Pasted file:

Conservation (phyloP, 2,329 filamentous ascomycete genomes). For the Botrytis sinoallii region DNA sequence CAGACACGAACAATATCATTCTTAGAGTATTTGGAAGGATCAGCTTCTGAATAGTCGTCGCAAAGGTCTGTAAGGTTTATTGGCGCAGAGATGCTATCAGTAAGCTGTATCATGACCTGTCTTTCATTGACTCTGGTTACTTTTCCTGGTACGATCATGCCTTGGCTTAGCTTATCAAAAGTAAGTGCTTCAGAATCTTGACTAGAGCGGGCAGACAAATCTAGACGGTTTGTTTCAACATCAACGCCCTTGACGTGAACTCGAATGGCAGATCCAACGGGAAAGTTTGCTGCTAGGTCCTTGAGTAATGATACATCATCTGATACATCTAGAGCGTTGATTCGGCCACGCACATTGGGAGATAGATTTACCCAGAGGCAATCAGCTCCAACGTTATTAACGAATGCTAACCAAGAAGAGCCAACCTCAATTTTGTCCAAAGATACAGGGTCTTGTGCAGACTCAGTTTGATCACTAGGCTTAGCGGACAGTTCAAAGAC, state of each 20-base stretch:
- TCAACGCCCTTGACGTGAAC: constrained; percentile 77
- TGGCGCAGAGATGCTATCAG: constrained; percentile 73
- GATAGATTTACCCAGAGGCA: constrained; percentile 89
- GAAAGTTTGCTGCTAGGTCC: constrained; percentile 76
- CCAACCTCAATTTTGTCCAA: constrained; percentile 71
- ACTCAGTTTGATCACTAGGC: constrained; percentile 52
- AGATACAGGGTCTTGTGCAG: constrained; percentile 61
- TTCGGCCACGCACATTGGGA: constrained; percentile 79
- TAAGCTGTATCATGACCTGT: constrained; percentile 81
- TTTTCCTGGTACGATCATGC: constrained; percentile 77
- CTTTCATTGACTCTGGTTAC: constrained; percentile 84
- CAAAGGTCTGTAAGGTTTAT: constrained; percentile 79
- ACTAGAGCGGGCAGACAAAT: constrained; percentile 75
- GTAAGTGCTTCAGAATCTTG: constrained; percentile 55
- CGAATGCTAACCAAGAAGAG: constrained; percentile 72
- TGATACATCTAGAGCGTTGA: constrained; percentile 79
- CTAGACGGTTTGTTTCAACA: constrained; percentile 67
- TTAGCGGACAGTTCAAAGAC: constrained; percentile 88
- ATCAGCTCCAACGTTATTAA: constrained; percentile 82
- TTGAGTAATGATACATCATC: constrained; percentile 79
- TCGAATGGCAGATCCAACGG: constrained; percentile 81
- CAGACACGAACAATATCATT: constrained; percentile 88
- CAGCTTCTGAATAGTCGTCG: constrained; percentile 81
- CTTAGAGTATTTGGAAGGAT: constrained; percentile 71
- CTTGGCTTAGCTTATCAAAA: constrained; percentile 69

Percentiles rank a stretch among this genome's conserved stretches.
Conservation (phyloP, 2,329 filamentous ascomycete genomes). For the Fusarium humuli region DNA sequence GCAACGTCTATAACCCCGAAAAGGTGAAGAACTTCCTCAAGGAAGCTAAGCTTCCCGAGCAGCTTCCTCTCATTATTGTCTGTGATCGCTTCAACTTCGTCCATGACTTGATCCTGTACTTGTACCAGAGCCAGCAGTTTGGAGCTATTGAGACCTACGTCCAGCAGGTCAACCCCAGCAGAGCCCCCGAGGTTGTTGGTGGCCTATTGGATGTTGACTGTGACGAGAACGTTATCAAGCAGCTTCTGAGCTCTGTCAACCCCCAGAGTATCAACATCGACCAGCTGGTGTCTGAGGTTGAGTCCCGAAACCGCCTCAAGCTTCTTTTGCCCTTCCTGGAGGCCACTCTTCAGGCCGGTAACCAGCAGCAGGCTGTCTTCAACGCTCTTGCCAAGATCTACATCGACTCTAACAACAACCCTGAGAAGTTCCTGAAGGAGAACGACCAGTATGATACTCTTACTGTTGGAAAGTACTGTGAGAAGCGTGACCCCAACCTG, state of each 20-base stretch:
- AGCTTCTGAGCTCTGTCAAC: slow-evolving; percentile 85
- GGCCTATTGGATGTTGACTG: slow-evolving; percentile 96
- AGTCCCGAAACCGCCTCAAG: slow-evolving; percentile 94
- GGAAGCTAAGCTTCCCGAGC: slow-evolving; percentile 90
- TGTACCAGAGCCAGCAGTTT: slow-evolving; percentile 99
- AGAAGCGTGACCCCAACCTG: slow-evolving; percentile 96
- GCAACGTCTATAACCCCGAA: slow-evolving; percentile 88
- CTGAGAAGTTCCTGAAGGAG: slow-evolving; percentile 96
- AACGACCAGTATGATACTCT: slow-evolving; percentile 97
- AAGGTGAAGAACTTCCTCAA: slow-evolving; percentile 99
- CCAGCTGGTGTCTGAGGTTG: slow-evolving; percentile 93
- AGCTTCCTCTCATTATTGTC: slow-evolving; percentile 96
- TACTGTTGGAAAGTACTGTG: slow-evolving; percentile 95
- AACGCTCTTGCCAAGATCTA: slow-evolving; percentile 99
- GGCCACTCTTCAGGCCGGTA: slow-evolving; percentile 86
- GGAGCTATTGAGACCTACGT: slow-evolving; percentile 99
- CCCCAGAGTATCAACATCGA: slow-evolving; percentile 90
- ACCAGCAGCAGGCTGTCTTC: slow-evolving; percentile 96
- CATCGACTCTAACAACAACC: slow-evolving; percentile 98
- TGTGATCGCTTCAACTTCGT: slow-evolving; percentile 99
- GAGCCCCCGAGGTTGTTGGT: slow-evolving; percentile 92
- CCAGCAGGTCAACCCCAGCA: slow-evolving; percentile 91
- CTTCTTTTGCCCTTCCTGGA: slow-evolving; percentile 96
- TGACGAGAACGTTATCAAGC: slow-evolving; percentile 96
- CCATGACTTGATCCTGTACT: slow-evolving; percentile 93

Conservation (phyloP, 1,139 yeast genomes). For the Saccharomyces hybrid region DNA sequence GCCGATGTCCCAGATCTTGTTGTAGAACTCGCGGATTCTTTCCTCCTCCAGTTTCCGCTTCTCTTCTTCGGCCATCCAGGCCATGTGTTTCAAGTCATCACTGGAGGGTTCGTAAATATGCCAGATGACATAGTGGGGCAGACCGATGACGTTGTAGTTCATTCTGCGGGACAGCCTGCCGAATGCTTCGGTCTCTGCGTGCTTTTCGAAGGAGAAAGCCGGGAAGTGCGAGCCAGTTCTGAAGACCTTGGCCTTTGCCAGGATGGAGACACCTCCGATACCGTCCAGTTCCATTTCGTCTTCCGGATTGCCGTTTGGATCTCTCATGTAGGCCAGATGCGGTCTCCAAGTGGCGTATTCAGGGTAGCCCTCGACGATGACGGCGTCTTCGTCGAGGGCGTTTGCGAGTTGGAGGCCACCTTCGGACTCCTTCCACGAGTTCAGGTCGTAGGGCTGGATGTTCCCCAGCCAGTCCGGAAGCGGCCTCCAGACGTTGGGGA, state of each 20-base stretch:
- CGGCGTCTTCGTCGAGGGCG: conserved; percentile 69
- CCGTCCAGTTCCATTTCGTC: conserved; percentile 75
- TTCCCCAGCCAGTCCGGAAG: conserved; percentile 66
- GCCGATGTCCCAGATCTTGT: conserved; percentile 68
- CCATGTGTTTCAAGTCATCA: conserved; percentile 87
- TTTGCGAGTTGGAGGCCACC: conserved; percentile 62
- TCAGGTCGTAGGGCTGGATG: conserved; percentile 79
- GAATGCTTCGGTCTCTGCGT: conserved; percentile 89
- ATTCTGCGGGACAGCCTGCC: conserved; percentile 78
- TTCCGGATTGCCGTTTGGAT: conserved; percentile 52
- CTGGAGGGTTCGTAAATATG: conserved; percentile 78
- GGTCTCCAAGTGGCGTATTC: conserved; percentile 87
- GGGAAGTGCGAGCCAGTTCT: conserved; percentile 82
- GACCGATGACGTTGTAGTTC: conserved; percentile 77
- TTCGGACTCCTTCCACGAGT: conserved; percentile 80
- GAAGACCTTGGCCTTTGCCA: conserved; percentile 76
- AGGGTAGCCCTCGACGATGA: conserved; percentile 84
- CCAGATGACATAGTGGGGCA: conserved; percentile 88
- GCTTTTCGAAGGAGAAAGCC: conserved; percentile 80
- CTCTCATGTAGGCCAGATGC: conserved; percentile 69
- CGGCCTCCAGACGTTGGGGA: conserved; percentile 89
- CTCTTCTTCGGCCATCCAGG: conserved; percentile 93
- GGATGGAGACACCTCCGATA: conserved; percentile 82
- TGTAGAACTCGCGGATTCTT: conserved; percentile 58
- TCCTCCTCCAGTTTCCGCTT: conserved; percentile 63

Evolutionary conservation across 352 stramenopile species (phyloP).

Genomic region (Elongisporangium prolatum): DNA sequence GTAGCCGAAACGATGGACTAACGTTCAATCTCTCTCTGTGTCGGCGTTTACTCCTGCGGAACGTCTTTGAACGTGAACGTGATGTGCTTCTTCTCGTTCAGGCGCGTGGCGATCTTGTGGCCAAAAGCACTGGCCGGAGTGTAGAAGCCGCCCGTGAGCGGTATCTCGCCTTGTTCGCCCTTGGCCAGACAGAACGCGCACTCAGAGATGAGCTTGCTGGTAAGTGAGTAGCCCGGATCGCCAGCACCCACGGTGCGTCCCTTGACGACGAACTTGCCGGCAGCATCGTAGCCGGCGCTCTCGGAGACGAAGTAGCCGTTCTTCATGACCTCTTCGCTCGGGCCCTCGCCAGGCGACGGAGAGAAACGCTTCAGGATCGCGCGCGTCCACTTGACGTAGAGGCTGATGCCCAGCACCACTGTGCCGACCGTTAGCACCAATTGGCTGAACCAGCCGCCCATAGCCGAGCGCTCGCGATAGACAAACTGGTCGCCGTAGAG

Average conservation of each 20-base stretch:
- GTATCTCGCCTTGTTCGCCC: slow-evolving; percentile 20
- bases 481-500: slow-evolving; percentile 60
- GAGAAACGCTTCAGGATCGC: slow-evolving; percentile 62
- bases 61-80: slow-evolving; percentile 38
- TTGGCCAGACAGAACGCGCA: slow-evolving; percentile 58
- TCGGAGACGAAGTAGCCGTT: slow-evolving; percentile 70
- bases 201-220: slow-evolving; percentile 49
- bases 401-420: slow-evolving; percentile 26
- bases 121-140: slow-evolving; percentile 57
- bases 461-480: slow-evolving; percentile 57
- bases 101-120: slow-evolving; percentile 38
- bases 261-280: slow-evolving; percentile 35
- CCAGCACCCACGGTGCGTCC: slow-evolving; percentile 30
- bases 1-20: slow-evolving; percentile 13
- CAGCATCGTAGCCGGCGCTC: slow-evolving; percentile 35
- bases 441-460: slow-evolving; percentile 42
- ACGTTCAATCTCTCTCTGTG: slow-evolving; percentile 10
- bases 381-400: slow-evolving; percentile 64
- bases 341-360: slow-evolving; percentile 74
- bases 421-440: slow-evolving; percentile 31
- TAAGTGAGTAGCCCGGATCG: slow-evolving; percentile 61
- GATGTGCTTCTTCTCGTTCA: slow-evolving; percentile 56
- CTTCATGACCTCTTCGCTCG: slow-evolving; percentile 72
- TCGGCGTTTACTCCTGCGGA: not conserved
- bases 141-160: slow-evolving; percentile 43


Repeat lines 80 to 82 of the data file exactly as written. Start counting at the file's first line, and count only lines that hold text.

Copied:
Evolutionary conservation across 352 stramenopile species (phyloP).

Genomic region (Elongisporangium prolatum): DNA sequence GTAGCCGAAACGATGGACTAACGTTCAATCTCTCTCTGTGTCGGCGTTTACTCCTGCGGAACGTCTTTGAACGTGAACGTGATGTGCTTCTTCTCGTTCAGGCGCGTGGCGATCTTGTGGCCAAAAGCACTGGCCGGAGTGTAGAAGCCGCCCGTGAGCGGTATCTCGCCTTGTTCGCCCTTGGCCAGACAGAACGCGCACTCAGAGATGAGCTTGCTGGTAAGTGAGTAGCCCGGATCGCCAGCACCCACGGTGCGTCCCTTGACGACGAACTTGCCGGCAGCATCGTAGCCGGCGCTCTCGGAGACGAAGTAGCCGTTCTTCATGACCTCTTCGCTCGGGCCCTCGCCAGGCGACGGAGAGAAACGCTTCAGGATCGCGCGCGTCCACTTGACGTAGAGGCTGATGCCCAGCACCACTGTGCCGACCGTTAGCACCAATTGGCTGAACCAGCCGCCCATAGCCGAGCGCTCGCGATAGACAAACTGGTCGCCGTAGAG

Average conservation of each 20-base stretch: